Manchester City shrugged off a penalty miss, an injury to striker Sergio Aguero and falling 2-1 behind in the second half, to register a thrilling 3-2 opening win over Southampton Sunday in their defense of the English Premier League title.
When the NCAA men's basketball tournament takes center stage in about a month, we'll hear plenty usage of the term "blind résumé." It is a comparison method for decision-makers to look at the body of work for teams on the tournament-field bubble without being clouded by predetermined bias linked to a school's name or conference affiliation.
Bulgarian striker Dimitar Berbatov scored a hat-trick as Manchester United thrashed 10-man Wigan Athletic 5-0 at Old Trafford to draw level with rivals Manchester City at the top of the English Premier League.
Just before the 2008-09 season started, the Barclays Premier League launched its Get On With The Game initiative, designed to discourage "unacceptable behavior" from players and managers, usually directed at the officials. It had minimal impact (in fact, this might very well be the first you've heard of it), but given some of last season's dramas -- there were managers who made shrieking pantomime dames look like subtle artisans -- the scheme was revived last week. "There are always going to be incidents," said Premier League chief executive Richard Scudamore last week, but he was "confident" that players, managers and referees were committed to improving relations/not behaving like infants.
Christmas is a time for sharing, a time for caring and a time for firing your manager before the yawning jaws of relegation snap shut. Since the weather put paid to seven of the weekend's nine fixtures, let's have a look at who's in the danger zone:
Watch the television coverage of any English Premier League game between a side near the top of the table and a side near the bottom and you can guarantee that before kickoff one of the pundits will say something along these lines: "The great thing about this league is that on any given day anybody can beat anybody." Except it's not true, not anymore.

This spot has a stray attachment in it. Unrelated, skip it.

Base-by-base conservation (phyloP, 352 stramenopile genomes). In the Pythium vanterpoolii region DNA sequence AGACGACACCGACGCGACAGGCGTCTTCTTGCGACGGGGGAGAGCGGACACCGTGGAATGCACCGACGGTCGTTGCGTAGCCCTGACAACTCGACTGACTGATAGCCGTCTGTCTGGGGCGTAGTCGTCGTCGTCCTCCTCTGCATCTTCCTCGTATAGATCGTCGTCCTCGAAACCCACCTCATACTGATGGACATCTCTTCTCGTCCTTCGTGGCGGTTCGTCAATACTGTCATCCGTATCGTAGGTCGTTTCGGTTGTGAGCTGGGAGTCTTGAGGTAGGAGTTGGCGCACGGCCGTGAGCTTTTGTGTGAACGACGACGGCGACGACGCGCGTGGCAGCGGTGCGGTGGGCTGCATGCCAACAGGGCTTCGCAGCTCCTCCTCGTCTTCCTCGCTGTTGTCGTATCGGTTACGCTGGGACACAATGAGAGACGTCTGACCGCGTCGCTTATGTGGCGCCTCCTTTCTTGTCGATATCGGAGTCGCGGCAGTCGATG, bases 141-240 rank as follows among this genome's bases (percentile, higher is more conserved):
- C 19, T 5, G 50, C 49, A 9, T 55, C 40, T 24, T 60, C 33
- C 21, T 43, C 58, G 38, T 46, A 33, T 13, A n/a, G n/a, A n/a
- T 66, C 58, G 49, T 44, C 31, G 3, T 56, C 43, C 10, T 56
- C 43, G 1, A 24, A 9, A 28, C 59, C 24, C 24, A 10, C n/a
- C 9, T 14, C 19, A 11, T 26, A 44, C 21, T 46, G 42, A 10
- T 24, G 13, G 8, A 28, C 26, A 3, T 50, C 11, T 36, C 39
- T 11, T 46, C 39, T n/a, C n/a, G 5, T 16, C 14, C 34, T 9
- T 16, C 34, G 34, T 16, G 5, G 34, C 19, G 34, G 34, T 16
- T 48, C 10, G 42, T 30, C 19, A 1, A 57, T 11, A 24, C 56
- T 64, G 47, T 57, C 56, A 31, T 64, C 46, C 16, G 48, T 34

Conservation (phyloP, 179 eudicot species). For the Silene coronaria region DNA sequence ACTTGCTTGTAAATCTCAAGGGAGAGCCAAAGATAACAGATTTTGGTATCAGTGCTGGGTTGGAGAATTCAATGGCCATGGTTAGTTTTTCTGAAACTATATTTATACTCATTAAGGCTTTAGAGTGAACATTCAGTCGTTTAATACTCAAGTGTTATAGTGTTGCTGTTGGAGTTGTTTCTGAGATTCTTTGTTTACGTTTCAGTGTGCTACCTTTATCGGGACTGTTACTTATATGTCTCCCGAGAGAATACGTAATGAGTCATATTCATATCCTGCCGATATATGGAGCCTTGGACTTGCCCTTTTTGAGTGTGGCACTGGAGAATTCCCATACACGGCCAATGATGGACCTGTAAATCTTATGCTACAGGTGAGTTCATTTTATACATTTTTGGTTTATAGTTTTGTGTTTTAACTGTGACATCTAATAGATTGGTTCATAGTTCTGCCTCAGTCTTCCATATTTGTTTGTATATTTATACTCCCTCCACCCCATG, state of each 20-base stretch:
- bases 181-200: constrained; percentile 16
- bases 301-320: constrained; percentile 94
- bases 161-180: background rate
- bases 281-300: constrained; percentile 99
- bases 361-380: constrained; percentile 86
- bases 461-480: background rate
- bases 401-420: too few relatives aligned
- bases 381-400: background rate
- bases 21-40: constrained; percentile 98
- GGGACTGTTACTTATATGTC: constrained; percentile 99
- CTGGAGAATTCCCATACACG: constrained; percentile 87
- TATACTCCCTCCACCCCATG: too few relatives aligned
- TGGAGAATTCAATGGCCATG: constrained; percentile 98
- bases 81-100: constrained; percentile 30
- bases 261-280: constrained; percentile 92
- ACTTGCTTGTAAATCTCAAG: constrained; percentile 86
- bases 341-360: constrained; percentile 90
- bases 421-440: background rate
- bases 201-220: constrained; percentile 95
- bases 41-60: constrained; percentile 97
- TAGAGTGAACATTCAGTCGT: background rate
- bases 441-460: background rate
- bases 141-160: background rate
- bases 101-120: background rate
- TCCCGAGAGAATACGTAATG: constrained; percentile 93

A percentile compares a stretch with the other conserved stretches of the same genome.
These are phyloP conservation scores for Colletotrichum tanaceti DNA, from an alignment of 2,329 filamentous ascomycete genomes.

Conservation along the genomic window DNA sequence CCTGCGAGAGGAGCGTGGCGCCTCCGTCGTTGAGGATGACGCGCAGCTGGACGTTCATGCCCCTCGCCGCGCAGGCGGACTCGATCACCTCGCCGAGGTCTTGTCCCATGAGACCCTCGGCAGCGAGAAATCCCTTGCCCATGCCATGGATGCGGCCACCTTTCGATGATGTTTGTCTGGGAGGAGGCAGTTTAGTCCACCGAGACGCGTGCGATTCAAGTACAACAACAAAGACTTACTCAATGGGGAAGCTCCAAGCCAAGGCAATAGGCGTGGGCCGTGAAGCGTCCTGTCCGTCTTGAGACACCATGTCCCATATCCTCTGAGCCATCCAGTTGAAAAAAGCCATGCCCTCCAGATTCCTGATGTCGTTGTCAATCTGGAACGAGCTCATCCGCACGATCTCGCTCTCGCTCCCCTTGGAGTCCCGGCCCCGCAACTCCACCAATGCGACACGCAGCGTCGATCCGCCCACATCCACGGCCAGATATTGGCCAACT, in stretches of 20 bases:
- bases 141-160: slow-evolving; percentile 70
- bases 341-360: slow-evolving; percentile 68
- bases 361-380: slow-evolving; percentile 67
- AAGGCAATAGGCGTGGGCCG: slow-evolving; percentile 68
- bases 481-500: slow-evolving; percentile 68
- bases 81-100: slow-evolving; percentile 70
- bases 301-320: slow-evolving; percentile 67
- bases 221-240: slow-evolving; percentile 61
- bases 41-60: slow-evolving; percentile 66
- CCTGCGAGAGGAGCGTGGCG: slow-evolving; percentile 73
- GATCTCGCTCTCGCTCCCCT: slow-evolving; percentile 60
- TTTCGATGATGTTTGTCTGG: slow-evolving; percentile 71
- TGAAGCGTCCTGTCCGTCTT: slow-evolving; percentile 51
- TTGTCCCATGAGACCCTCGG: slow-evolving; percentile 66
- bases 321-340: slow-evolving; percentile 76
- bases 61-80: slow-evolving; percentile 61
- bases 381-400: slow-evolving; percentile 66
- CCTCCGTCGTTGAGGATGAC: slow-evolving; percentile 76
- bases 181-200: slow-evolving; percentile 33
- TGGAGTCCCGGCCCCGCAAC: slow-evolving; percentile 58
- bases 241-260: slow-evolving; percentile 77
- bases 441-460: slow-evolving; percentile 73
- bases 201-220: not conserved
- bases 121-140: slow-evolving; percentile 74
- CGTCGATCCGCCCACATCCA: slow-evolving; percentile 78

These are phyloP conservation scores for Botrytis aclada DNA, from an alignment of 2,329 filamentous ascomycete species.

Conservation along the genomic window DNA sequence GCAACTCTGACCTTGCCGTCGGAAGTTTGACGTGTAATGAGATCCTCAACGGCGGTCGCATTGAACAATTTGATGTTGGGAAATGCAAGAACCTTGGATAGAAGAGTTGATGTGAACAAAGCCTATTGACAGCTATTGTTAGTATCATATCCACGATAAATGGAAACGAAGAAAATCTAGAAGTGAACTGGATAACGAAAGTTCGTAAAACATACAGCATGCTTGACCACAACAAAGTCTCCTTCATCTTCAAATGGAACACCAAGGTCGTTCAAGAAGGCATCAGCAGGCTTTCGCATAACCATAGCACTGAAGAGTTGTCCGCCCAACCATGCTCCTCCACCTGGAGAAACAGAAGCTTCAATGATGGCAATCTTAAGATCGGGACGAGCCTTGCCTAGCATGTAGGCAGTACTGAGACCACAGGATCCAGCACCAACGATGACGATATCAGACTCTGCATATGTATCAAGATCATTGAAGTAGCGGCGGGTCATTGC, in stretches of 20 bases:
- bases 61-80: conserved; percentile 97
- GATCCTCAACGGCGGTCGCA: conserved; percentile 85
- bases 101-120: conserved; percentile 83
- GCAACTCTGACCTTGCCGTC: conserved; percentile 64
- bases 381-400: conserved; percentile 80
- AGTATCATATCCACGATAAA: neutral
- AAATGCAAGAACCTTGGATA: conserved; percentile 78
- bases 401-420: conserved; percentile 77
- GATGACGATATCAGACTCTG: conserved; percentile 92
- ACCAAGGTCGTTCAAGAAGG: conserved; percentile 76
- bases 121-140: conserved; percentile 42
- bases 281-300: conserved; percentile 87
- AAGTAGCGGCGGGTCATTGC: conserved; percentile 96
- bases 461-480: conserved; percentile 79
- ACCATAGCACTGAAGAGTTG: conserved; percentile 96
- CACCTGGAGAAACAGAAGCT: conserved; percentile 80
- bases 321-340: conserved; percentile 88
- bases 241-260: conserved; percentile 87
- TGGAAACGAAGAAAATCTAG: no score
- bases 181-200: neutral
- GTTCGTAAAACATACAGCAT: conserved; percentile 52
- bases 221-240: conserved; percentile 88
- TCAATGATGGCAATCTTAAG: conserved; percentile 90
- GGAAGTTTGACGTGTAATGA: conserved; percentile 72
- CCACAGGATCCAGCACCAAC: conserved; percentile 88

With the final day's Premier League action looming, it had seemed appropriate to engineer a way to have dramatic music boom out at you as you clicked on this page. But after Tottenham went and beat Manchester City on Wednesday to secure at least fourth place and a berth in the Champions League, bringing resolution to one suspenseful storyline, we didn't bother.
With just a few matches remaining of this Premiership season, the time has come for a spot of deliberation, cogitation and digestion. What's happened since last August to confound the surest of expectations and put paid to the sincerest of hopes? Quite a bit, is the simple answer; this season has provided a lasting ride for more than half of a league that has spent several years fending off accusations of soul-crushing predictability. Things we didn't expect:
How the crowing must be reverberating around London's N17 postcode, the home of Tottenham Hotspur and 36,000 fans who don't know whether to stock their medicine cabinet with uppers or downers these days. One minute they're having to cope with defeat to Sunderland and a muted reverse at the hands of Portsmouth in the FA Cup semifinal, the next they've secured spine-tingling 2-1 wins over beloved neighbors Arsenal and old chums Chelsea.
First Blood to Manchester United, as goals from Cristiano Ronaldo and Ryan Giggs made them the John Rambo to Chelsea's bumbling small town sheriff in last Sunday's EPL finale. At the moment it's anyone's guess who'll play the muscle-bound Vietnam veteran, and who'll be the hapless Vietnamese soldiers in next week's sequel.
Manchester United is running rampant. Last Saturday, the Red Devils demolished eighth-place Aston Villa 4-0 at Old Trafford and remain five points clear of Chelsea in the English Premier League race. The standard of United's soccer was so sublime, the score line actually flattered the losers.